Ontario Insurance Payer of Last Resort

Ontario’s Insurance Payer of Last Resort

Most discussions about personal injuries in auto accidents tend to assume that all of the involved drivers are insured, and their identities are known.  But what if somebody is driving without insurance, leaving no insurance company to provide compensation?  Or, even worse, what if you are a pedestrian injured in a hit-and-run, or struck by a stolen vehicle, and there is no way to identify the driver?

To handle situations like this, Ontario has a little-talked about safety net – the Motor Vehicle Accident Claims Fund (MVACF).  This is Ontario’s payer of last resort, a government insurance program that steps in when there is no other insurance available.

The MVACF was established in 1962 by the Motor Vehicle  Accident Claims Act to help those unable to seek compensation from any other source.  It wasn’t the first measure the Ontario government had used for this purpose – it was originally a replacement of the Unsatisfied Judgement Fund in the Highway Traffic Act, which served a similar purpose.  The Insurance Act lists the MVACF as the last payer of statutory benefits in the order of priority, behind your own automobile insurer, the insurer of the automobile of which you were a passenger, and the insurer of any automobile involved in the accident.

The MVACF provides two primary types of coverage: property damage and personal injury.  The fund has a limit of $10,000 to cover property damage, although the limit for third party personal injury coverage is much higher, topping out at $200,000 (minus what has been paid to cover property damage).  Access to this fund is heavily restricted, however – as a payer of last resort, it can only be accessed if there is no other insurer available to provide coverage, the recipient must be in Ontario, the accident must have taken place in Ontario, and the recipient must not have been responsible for the accident (the exception being that a non-resident of Ontario can make a claim to the fund if the accident happened in Ontario and the claimant has a similar payer of last resort in their home province).

How one makes a claim to the MVACF depends on the type of coverage required.  When it comes to property damage, one can make a direct claim to the fund by filling out some forms, but only if the damage is under $3,000.  If the property damage exceeds $3,000, the claim has to be part of a legal action. The circumstances regarding the claim are also limited: it must be a case where the other driver has been identified, and the money cannot be for the repair or replacement of an automobile.

Likewise, if the application is to provide coverage for a personal injury, the claim to the MVACF is part of a personal injury claim.  If the other driver is known but uninsured, then the claim is against the driver, with an application to the fund to cover compensation.  If the driver is unknown (such as in a hit-and-run), then Ontario’s Superintendent of Financial Services is added as a defendant, bringing the MVACF into the proceedings.  The liability requiring the MVACF to pay a judgement also depends on how the claim has played out in court.  If the defendant did not file a defence, then once the fund is informed of the default they are liable to pay out the judgement.  On the other hand, if the defendant is attempting to settle the lawsuit, the MVACF has to approve the settlement before it will be required to pay funds out for it.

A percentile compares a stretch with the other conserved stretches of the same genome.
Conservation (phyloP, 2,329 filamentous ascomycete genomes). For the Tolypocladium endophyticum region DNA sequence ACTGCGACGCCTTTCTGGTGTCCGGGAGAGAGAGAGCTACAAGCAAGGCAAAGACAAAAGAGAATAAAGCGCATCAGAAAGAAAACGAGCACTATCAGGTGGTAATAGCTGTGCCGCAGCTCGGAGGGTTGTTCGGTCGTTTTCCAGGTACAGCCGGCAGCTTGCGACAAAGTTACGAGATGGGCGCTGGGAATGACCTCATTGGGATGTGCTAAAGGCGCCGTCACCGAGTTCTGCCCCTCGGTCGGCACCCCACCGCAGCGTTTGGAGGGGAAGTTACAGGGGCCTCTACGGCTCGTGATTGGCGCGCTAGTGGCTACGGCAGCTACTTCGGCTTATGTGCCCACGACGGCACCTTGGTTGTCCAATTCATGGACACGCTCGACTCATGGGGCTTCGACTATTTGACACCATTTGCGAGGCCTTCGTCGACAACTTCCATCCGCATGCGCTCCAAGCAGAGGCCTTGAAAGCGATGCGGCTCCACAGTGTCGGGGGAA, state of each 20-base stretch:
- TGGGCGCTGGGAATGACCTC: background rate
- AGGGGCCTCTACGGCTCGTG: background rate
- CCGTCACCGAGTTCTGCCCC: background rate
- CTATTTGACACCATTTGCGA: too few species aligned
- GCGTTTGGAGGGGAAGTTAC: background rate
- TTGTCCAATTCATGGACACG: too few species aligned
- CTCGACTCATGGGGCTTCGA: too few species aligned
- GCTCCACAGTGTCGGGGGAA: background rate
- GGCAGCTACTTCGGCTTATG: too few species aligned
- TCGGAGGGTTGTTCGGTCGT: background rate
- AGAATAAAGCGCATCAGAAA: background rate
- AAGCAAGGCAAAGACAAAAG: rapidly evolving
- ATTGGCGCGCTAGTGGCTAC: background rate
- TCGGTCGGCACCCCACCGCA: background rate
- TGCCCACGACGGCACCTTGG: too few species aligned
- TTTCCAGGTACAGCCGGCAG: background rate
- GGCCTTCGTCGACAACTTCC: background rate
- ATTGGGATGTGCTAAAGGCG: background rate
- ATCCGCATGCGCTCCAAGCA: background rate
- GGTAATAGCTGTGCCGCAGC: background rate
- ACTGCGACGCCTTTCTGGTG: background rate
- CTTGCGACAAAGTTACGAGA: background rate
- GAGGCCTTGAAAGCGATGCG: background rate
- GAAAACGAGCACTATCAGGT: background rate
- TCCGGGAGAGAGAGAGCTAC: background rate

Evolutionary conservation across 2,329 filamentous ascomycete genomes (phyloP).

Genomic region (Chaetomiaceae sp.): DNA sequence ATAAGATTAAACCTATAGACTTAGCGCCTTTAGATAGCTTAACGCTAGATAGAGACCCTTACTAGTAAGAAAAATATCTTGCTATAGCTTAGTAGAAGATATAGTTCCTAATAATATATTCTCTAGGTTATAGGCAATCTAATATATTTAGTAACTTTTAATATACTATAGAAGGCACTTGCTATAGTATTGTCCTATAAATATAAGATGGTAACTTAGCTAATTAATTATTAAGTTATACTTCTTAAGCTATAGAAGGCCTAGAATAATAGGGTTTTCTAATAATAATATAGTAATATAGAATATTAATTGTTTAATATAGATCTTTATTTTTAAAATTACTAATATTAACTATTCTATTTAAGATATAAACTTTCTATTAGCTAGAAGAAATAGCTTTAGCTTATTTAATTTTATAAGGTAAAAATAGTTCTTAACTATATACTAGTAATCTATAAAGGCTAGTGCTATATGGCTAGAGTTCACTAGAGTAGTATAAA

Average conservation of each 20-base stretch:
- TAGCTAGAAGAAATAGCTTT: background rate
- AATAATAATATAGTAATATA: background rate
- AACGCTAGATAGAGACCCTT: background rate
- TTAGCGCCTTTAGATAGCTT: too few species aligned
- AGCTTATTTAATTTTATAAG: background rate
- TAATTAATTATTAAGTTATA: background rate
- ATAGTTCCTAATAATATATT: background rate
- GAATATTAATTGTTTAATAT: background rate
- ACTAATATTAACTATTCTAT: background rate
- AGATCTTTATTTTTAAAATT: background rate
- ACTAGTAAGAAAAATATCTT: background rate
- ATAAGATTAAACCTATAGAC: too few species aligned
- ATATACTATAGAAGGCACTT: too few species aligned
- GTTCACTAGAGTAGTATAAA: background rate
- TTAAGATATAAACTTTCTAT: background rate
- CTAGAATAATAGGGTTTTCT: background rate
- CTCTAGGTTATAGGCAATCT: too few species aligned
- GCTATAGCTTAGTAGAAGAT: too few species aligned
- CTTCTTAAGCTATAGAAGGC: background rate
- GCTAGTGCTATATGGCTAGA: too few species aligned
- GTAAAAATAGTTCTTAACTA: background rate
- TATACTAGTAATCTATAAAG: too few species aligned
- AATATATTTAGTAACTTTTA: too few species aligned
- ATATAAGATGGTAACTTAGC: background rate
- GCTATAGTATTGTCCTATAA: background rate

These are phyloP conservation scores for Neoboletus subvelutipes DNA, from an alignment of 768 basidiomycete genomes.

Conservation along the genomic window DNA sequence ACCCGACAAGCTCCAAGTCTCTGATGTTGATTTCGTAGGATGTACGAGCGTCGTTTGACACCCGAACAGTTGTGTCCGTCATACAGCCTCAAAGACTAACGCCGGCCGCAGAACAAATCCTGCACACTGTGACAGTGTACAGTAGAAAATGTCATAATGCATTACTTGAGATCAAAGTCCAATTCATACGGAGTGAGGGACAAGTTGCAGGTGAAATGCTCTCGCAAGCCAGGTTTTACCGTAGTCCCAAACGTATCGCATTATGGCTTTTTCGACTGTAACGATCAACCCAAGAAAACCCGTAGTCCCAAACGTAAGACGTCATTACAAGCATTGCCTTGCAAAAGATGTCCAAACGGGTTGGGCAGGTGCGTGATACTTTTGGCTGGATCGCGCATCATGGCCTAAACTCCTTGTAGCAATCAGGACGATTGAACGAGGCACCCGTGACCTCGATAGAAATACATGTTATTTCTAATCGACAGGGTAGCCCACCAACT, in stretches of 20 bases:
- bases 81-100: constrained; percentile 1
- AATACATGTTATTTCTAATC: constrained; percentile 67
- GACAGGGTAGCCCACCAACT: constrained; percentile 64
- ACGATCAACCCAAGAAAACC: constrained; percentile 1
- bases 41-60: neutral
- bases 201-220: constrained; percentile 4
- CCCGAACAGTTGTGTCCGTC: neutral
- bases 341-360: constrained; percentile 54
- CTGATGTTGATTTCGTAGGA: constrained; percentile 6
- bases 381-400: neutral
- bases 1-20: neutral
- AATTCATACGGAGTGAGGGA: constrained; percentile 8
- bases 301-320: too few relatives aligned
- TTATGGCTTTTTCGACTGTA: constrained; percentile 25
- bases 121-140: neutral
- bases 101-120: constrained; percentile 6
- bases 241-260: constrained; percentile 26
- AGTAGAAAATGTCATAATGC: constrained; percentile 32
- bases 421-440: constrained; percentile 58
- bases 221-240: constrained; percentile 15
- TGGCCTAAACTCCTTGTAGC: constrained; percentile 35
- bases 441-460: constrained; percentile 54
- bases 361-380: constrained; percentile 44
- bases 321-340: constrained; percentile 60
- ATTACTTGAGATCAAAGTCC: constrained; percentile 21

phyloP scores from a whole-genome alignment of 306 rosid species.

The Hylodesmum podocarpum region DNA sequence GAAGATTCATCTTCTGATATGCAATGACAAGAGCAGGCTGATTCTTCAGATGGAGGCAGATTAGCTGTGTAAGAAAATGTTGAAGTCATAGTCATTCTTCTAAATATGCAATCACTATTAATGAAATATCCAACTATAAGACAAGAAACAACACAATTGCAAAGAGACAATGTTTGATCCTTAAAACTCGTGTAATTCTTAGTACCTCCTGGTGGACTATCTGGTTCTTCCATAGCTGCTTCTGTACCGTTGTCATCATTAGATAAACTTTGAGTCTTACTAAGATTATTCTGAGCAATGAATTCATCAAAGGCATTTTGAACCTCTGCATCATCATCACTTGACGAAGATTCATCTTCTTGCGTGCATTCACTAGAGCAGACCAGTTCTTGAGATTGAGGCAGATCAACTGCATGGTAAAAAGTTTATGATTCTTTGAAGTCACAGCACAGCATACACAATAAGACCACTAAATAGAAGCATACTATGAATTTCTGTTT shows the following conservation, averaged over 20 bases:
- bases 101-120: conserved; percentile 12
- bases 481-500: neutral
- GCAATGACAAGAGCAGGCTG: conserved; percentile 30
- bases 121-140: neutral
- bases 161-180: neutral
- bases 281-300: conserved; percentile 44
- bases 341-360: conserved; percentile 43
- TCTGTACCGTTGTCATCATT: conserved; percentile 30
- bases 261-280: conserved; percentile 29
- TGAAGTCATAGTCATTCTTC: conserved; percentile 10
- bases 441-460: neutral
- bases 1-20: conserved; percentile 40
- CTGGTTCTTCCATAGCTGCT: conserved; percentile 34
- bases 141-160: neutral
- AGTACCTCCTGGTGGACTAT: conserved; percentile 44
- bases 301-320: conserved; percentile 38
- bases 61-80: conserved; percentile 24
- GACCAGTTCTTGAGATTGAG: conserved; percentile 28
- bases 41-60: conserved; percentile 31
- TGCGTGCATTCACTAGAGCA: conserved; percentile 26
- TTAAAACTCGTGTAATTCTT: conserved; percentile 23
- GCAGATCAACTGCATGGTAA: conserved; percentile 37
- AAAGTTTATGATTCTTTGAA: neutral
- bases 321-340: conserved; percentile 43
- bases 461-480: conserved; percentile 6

If the MVACF has paid out money on one’s behalf to an injured party, there are consequences.  Whenever the identity of the uninsured driver is known, the money that the MVACF has paid out must be repaid in full by the uninsured driver.  The driver’s license is also automatically suspended as soon as the money has been paid out, and will not be reinstated until such time as the money has been repaid in full, or monthly repayments of at least 10% of the driver’s gross monthly income have begun.  There is some leeway in this – if the driver can demonstrate that the payment would cause undue hardship, or that a smaller settlement would be satisfactory, the amount owing can be reduced.  That notwithstanding, if the uninsured driver is unwilling to repay the money that the MVACF has paid out on their behalf, the fund will sue to recover it.

While it may not be very well known – and rarely talked about – the Motor Vehicle Accident Claims Fund is an important safety net, protecting those who are injured in car accidents where there is no recourse to insurance.  This means that if you have suffered a personal injury in an accident where the driver was unknown, or uninsured, you are not left facing a recovery without financial support – there is a means to get the compensation you need.

Robert Marks

Author Robert B. Marks is a writer, editor, and researcher in Kingston, Ontario, who spent several years working as a writer and editor for the Queen’s University Faculty of Law. Lerners periodically provides materials on our services and developments in the law to interested persons. These materials are intended for informational purposes only and do not constitute legal advice, an opinion on any issue or a lawyer/client relationship. For more details on our terms of use and the information contained in this blog, please visit our Terms of Use page. | View all posts by
Copyright © Lerners Personal Injury Group. All rights reserved.